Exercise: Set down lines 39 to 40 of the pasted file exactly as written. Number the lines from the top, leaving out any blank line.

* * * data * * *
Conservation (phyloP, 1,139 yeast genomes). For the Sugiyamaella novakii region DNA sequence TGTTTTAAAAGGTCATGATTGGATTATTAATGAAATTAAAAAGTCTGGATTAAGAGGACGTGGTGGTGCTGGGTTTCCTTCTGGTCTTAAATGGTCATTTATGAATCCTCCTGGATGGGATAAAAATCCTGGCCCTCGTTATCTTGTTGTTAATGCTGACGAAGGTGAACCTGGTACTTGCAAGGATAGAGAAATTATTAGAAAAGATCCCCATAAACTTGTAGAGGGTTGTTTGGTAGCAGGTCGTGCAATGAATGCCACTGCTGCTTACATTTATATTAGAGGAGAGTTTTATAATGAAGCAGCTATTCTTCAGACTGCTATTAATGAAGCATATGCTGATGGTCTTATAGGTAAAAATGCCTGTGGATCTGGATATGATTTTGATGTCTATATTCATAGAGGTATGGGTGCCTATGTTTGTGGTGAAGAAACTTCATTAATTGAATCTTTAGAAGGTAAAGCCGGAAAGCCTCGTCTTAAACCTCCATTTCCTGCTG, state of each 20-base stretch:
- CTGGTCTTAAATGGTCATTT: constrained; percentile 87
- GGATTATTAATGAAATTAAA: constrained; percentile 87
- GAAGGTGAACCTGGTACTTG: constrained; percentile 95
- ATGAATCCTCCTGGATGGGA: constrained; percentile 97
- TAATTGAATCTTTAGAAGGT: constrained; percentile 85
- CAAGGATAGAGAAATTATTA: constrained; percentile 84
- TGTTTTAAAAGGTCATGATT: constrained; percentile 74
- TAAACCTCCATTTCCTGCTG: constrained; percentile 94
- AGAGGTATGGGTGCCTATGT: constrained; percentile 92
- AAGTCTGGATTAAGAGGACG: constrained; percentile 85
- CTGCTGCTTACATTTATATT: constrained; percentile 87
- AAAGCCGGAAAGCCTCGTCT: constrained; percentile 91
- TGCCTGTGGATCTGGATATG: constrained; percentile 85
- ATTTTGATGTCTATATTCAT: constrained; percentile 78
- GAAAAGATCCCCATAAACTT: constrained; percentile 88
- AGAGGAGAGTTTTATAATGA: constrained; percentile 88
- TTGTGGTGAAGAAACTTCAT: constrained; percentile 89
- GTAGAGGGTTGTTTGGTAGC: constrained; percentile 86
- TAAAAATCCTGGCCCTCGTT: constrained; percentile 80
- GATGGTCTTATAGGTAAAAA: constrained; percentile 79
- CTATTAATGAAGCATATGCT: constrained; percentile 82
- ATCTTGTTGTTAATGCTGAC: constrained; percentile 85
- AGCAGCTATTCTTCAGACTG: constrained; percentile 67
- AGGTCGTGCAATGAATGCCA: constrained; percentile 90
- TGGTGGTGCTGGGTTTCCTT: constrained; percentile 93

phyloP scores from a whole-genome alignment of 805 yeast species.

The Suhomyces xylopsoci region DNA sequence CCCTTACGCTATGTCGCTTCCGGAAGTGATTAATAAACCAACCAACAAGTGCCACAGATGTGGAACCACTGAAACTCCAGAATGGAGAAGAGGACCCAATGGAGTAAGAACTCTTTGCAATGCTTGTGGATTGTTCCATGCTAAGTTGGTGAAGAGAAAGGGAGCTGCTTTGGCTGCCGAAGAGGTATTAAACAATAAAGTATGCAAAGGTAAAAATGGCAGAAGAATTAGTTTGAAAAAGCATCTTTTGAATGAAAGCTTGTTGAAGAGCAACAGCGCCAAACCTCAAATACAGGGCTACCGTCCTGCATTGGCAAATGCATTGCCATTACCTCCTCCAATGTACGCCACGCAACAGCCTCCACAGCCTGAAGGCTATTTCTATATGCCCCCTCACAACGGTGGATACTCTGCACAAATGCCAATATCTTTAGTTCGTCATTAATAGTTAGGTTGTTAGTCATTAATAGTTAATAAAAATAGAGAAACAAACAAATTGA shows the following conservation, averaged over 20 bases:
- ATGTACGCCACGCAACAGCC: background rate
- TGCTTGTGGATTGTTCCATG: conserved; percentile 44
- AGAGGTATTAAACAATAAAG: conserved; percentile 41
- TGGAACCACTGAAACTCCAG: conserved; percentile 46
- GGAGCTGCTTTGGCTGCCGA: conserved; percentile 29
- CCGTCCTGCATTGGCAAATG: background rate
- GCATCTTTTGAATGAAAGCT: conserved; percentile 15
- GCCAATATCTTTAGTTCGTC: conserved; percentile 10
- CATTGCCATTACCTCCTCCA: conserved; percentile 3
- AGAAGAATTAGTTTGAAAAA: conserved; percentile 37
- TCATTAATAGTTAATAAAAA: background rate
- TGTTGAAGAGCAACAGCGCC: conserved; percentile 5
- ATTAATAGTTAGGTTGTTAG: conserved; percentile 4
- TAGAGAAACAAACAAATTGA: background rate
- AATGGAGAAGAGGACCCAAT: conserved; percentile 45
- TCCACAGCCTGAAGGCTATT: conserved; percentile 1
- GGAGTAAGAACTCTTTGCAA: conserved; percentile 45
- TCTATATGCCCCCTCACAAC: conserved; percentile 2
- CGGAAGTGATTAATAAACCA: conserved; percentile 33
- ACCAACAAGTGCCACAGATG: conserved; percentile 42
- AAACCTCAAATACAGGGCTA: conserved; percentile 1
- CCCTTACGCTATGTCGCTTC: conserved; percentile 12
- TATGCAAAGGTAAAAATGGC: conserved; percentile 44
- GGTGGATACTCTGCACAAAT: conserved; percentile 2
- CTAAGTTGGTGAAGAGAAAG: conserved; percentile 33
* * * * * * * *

- TCATTAATAGTTAATAAAAA: background rate
- TGTTGAAGAGCAACAGCGCC: conserved; percentile 5